Insurance medical exams may seem like regular doctor visits, but these docs are not on your side.
Today’s guest post comes to us from our colleague Matt Funk of New York.
Many times insurance medical examinations are considered by injured employees to be the same as Independent Medical Examinations (IMEs). There is nothing farther from the truth. These examinations are bought and paid for by the insurance company and for their benefit.
The insurance carrier doctor is no friend to an injured worker. He or she is a private consultant paid for by the carrier.
You should be prepared for these examinations by knowing your rights and how to protect them:
1) You have the right right to bring a family member or friend with you to the examination.
You can bring your spouse into the examination room during the examination. This is important because it allows for a witness to testify at court about the validity of the examination and to dispute tests that the doctor claims to have done.
2) You are permitted to audiotape or videotape the examination.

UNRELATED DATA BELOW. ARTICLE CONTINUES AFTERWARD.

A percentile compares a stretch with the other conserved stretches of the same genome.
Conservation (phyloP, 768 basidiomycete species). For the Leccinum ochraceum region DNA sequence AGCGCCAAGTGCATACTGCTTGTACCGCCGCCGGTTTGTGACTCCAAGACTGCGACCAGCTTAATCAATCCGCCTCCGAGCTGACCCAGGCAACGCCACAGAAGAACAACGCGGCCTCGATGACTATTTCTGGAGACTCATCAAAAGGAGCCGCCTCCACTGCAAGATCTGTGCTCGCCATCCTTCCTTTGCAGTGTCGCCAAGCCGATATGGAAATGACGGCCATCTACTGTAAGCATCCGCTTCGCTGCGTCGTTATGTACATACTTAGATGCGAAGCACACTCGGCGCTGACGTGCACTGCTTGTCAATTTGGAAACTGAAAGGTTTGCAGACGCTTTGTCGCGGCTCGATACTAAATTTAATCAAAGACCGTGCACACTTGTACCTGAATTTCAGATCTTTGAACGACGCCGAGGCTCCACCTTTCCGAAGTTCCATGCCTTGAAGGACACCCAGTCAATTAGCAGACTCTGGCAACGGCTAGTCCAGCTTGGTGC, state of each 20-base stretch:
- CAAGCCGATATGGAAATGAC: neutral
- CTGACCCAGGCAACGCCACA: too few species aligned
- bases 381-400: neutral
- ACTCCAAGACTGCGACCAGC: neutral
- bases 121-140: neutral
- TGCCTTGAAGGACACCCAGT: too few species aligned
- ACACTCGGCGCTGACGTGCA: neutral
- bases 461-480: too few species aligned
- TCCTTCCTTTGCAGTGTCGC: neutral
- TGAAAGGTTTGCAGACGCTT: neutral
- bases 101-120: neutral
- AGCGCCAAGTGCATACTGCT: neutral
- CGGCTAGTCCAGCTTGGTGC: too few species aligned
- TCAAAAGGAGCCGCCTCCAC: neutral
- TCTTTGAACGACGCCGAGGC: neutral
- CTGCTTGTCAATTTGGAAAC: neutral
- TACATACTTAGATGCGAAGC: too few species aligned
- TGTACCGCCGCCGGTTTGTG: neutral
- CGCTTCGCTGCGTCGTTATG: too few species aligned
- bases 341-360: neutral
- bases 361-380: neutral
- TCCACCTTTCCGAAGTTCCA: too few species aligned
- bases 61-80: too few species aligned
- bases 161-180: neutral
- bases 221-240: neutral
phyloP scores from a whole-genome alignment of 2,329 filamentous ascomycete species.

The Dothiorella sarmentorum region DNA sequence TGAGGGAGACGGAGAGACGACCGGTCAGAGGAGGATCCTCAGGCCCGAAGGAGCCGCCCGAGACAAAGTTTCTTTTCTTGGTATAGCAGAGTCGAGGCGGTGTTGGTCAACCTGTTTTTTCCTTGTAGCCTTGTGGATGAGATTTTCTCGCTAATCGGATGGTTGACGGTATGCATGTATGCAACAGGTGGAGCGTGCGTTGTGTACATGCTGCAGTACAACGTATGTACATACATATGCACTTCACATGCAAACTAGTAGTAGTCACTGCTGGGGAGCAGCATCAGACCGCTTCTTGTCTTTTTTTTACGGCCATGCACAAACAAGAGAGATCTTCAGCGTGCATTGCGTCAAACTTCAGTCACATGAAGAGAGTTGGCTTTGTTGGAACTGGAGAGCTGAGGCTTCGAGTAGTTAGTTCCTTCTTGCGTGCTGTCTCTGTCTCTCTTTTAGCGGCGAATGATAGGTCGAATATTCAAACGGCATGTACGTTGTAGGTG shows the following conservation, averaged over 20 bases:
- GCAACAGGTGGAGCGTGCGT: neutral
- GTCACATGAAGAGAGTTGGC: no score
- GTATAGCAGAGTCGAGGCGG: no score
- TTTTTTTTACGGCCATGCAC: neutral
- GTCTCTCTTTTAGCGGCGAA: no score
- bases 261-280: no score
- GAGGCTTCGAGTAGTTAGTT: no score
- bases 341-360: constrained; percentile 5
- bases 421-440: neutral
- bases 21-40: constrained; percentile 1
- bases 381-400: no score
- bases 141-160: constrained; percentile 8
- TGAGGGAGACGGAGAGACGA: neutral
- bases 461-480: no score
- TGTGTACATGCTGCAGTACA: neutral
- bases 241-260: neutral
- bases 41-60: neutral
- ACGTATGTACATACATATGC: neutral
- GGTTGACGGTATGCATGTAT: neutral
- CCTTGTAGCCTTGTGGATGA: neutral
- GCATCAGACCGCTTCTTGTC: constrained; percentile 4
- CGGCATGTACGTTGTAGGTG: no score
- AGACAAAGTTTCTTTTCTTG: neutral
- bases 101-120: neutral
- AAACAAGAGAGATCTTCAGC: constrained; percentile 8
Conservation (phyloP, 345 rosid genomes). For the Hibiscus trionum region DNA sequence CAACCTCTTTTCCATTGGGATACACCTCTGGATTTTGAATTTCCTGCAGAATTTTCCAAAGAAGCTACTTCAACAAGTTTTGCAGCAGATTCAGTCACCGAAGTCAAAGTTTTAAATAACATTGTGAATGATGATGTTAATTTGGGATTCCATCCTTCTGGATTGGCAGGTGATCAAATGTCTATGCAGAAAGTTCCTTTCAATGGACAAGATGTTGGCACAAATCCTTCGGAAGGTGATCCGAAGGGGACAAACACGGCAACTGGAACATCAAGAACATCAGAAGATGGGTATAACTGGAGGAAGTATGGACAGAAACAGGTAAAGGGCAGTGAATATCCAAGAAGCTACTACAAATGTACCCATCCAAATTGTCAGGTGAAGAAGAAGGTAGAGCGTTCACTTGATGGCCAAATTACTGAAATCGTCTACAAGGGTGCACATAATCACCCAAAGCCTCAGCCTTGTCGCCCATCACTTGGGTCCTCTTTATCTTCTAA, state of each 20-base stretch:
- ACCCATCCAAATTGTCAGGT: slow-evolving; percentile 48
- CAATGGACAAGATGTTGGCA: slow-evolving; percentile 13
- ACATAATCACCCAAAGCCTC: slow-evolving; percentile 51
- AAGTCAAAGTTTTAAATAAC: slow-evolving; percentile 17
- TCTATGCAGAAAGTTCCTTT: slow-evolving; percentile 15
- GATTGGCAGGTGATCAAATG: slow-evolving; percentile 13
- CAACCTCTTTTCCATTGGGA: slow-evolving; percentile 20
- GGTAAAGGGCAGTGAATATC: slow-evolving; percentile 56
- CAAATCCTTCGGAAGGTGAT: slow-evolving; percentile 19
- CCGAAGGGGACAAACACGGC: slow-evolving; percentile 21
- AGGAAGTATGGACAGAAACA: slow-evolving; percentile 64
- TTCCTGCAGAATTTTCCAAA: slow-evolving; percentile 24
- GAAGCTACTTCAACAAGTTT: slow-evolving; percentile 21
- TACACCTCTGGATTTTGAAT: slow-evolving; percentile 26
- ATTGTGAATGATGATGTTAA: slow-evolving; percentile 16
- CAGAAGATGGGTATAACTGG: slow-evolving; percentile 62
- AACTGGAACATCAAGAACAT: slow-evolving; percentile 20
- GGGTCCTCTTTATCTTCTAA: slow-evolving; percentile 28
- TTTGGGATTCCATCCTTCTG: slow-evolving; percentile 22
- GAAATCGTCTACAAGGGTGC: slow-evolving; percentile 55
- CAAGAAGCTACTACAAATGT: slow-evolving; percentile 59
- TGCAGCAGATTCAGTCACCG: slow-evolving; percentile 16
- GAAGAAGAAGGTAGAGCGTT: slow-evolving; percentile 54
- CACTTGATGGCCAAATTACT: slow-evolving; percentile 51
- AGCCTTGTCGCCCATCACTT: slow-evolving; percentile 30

And there is nothing in the law that requires you to tell the insurance company doctor that you intend to tape the examination.
3) You should Continue reading
Today’s wise words come to us from my colleague Roger Moore of Nebraska.
As I have written previously, in Nebraska, you have the right to choose your family doctor to treat you for your work injury. For purposes of the workers’ compensation court, that person becomes your “treating doctor.” However, sometimes an employer or insurance provider selects a non-treating doctor for an “independent medical examination” (IME). According to the workers’ group National Association of Injured & Disabled Workers (NAIDW), IMEs are used for three reasons:
- “to determine the cause, extent and medical treatment of a work-related or other injury where liability is at issue”
- “whether an individual has reached maximum benefit from treatment”
- “whether any permanent impairment remains after treatment”
When an IME is scheduled, this probably means your employer or the insurance company is trying to fight some aspect of your workers’ compensation benefits. An IME doctor frequently bases his or her findings on what is often a very brief visit with a patient. Sometimes they don’t even perform a physical examination before rendering their opinion. Rarely do they issue opinions that are favorable to an injured worker. For that reason, when an examination like this is scheduled, my policy is to Continue reading